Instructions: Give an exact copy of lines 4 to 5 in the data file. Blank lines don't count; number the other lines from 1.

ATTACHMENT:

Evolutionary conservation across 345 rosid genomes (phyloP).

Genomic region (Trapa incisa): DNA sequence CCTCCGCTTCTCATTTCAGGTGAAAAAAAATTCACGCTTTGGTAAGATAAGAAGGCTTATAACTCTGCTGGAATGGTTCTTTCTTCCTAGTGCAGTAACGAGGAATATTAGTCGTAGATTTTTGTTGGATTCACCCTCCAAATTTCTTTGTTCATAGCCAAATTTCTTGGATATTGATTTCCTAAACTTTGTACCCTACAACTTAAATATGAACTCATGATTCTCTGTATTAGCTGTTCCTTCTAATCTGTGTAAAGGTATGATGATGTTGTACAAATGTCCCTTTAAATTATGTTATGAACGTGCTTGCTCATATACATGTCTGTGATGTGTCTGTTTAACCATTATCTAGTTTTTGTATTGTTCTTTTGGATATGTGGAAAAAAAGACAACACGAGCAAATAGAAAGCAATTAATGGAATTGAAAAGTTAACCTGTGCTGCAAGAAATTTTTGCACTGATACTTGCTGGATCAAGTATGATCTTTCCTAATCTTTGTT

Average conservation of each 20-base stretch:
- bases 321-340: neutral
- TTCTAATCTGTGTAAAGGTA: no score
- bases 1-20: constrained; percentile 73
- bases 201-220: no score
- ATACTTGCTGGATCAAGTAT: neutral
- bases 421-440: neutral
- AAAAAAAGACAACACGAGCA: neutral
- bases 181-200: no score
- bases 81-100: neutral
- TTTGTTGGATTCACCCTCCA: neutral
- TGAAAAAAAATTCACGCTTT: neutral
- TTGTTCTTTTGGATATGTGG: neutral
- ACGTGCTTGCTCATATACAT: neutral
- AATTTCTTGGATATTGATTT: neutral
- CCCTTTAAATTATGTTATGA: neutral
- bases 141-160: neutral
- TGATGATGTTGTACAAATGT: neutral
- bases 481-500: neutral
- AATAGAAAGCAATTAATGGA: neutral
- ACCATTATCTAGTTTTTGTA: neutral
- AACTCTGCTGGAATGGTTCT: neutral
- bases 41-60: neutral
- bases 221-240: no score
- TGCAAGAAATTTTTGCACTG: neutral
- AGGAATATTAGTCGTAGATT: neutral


- bases 321-340: neutral
- TTCTAATCTGTGTAAAGGTA: no score